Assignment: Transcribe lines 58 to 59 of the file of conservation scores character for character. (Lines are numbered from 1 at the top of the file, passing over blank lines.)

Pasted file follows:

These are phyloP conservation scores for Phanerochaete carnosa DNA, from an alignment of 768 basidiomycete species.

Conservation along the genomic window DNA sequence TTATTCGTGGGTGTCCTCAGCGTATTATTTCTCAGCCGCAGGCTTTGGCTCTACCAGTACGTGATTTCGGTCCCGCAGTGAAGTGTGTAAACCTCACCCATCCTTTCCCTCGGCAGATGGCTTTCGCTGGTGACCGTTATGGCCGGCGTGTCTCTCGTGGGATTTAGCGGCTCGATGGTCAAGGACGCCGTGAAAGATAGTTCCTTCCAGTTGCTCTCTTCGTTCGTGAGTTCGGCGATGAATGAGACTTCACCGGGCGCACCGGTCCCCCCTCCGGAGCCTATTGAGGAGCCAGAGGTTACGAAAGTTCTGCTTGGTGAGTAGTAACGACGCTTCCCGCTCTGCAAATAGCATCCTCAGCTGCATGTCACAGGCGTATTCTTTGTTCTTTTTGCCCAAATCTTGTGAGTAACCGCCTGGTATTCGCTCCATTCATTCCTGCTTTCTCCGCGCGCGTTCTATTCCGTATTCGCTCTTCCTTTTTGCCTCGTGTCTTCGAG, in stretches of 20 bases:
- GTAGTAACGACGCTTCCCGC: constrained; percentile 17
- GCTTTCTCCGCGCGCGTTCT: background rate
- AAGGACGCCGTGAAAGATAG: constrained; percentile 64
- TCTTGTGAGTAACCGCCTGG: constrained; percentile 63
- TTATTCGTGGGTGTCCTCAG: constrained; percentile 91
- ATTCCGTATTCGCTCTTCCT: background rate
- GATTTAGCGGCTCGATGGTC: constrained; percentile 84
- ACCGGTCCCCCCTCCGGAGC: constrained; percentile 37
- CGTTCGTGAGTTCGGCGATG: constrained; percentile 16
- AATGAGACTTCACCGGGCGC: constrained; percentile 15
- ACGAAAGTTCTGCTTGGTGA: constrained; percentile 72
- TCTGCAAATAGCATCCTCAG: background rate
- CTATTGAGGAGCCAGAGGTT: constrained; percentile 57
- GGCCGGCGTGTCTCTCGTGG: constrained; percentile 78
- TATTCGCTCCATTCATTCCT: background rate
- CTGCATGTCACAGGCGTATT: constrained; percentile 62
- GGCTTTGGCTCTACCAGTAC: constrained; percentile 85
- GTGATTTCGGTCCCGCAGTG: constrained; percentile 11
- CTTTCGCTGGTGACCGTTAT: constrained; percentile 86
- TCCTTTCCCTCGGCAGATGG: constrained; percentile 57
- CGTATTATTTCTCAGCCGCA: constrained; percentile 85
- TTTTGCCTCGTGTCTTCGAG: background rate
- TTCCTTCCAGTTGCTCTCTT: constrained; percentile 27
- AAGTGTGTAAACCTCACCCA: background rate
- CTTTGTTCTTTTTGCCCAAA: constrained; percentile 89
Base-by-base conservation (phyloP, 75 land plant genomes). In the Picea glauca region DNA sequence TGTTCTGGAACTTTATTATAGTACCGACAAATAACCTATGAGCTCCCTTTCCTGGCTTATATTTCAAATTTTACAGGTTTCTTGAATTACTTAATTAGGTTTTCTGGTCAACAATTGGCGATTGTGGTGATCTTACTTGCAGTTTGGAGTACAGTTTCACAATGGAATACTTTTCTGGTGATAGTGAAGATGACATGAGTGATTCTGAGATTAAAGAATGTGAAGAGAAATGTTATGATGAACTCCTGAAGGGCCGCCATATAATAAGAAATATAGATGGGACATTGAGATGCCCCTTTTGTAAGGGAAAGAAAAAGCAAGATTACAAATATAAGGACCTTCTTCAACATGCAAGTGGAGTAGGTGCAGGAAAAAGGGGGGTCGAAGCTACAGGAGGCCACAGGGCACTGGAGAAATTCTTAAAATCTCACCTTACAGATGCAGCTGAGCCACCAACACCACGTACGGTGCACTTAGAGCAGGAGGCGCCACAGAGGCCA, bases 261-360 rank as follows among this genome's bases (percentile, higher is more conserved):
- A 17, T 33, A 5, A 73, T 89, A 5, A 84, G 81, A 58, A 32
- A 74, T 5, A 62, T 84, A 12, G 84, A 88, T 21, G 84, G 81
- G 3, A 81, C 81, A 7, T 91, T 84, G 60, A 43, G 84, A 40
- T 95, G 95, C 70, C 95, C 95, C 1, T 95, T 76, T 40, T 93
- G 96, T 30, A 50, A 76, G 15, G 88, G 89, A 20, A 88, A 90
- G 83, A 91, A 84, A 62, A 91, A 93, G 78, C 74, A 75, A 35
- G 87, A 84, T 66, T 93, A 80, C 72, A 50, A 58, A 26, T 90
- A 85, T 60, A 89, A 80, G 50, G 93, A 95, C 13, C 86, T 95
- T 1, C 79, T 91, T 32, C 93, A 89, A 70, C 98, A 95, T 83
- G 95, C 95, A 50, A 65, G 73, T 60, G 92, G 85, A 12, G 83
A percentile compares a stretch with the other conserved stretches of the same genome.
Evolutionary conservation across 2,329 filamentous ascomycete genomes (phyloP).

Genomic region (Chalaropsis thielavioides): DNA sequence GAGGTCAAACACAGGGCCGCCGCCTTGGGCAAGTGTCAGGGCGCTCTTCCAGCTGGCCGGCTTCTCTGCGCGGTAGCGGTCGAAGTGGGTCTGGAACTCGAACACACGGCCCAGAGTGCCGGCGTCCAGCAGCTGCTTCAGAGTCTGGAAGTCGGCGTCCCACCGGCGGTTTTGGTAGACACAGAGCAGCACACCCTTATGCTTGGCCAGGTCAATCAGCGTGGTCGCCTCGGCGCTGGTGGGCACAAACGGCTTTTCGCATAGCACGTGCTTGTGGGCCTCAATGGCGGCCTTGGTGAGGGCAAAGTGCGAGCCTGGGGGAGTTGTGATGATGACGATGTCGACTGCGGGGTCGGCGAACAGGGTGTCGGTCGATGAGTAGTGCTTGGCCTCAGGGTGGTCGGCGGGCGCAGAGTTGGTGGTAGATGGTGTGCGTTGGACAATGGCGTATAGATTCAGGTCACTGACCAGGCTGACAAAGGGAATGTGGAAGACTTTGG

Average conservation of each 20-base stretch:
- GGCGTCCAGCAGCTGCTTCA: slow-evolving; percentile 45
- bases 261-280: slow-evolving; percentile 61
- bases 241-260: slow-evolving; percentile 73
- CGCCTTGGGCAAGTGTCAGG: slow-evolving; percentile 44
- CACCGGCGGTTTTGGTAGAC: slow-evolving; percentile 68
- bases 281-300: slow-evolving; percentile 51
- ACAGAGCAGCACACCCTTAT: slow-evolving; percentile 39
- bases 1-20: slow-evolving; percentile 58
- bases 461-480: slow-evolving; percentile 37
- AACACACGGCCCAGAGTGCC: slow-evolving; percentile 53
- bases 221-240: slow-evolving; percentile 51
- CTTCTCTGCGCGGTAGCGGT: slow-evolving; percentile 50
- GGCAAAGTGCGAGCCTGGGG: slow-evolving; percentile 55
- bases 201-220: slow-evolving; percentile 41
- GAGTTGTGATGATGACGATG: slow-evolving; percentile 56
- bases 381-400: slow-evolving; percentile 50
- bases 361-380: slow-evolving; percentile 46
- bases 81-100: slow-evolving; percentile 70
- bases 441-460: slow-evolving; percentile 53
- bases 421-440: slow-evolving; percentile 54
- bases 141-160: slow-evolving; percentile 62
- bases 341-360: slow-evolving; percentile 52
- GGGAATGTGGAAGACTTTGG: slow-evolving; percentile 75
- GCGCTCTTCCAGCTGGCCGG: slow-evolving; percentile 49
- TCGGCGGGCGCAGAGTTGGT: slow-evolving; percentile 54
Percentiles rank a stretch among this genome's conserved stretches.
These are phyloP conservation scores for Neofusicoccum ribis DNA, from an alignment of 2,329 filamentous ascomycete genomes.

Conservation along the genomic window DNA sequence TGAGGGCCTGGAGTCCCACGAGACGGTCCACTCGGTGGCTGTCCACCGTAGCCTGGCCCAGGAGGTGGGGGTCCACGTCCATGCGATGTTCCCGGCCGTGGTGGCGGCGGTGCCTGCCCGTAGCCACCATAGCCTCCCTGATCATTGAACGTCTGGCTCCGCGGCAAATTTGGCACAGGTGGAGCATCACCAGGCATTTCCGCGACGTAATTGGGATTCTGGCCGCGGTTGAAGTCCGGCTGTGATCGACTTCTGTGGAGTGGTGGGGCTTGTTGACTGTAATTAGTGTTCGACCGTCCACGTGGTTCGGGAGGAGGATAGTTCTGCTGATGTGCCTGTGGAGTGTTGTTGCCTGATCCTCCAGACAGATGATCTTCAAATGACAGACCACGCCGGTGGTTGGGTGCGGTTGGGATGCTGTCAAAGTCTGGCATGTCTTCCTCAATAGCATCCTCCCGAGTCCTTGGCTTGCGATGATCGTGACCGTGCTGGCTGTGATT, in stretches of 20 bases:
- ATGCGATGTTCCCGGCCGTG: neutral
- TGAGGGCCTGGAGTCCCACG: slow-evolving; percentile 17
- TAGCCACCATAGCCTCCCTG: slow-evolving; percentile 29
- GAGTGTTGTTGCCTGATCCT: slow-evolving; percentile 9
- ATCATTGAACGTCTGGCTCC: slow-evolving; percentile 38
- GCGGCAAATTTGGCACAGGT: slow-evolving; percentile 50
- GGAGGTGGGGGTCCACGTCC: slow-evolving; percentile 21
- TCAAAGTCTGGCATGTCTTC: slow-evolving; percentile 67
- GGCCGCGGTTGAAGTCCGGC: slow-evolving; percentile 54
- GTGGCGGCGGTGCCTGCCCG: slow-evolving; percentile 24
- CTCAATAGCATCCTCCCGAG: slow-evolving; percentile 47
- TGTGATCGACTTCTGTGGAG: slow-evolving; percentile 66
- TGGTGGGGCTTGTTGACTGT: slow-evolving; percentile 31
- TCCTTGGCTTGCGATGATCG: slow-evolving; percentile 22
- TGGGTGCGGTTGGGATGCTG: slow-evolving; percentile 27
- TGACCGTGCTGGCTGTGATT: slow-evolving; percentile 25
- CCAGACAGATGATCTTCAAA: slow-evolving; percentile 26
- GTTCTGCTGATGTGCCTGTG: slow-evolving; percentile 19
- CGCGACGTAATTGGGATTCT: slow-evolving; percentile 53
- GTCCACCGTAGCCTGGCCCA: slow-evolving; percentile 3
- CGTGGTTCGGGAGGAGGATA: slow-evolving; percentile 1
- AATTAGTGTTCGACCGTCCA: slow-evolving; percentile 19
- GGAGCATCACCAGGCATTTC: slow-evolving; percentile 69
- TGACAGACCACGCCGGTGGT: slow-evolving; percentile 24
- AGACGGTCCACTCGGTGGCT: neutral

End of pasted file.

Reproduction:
- bases 381-400: slow-evolving; percentile 50
- bases 361-380: slow-evolving; percentile 46